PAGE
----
The Writer’s Den host a night of words, creative expression 

Milan Brewster, Contributing Writer 

All eyes were on poet Frederick Eberhardt, also known as Breeze, as he stood on the dimly lit stage, performing with power in his words as he detailed his journey with false love and hopes that his son has a better experience with the emotion. 

Eberhardt was among the performers at the Writer’s Den of Richmond’s monthly poetry slam competition on Thursday, where poets presented original pieces. The room expanded with the loud expressions and words that escaped each writer’s mouth. 

Founder of the Writer’s Den and host of the event Roscoe Burnems said in addition to poetry slams and competing regionally and nationally, the group holds writing and performance workshops the first Saturday of every month. 

“With poetry you get a little bit of everything, you never know what’s going to touch the stage,” Burnems said. “They can perform love poems, political pieces or very culturally inspired work, it just all depends on the poets. People come out to have fun and hear great poetry.”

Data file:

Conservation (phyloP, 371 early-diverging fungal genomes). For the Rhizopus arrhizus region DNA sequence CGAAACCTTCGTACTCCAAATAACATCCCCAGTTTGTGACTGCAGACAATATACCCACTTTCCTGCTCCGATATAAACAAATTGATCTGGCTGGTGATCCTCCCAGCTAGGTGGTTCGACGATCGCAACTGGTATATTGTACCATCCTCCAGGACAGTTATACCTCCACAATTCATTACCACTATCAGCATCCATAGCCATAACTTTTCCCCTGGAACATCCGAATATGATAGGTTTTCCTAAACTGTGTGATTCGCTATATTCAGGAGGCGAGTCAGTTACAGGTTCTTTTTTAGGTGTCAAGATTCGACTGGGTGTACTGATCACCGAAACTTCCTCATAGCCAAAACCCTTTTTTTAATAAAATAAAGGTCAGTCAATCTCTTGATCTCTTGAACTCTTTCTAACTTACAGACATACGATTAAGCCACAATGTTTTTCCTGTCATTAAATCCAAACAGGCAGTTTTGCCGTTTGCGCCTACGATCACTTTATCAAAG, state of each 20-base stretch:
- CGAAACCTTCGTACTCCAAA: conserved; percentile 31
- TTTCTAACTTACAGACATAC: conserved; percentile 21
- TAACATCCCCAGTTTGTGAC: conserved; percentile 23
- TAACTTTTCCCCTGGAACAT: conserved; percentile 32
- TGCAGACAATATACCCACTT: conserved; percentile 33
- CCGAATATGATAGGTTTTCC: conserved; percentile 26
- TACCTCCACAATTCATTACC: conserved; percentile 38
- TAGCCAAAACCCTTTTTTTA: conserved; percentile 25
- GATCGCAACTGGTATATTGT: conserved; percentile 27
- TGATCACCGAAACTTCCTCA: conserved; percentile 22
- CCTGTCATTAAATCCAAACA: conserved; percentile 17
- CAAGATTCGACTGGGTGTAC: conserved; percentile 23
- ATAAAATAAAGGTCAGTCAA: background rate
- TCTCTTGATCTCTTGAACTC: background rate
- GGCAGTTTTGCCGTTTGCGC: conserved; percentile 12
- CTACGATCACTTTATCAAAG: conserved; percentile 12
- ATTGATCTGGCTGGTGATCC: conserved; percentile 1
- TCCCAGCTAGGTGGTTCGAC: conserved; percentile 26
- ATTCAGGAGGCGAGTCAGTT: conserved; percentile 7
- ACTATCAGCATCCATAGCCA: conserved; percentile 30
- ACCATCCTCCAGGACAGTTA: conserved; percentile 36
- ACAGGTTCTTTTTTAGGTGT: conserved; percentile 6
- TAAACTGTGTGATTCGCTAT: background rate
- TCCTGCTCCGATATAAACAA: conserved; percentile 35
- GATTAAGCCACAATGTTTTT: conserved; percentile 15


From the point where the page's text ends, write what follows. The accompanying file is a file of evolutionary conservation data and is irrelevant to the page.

The poetry slam had three judged rounds. Eleven poets participated in the first round; the top seven scorers moved on to the second. Then, the top four from the second round went on to the final round. 

The top three winners of the night were Eberhardt, Quelimane Jones and Phuncansee. The winners will come back to compete in March for the grand slam competition, which will determine who will represent Richmond at the regional and national level. 

Jones, who got second place, said she loves being around creative people and the inspiring environment of the poetry slam.

“I was being honest and having fun,” Jones said. “I tell my truth and come from a very authentic place and let the chips fall where they may.”

Jones spoke about past experiences with love, society and the power of black women. 

Eberhardt, who won first place, said poets as a whole encompass many descriptors. 

“We are ratchet. We are sophisticated. It is about tapping into those emotions,” Eberhardt said. “You are talking personally to that person through your poetry.”

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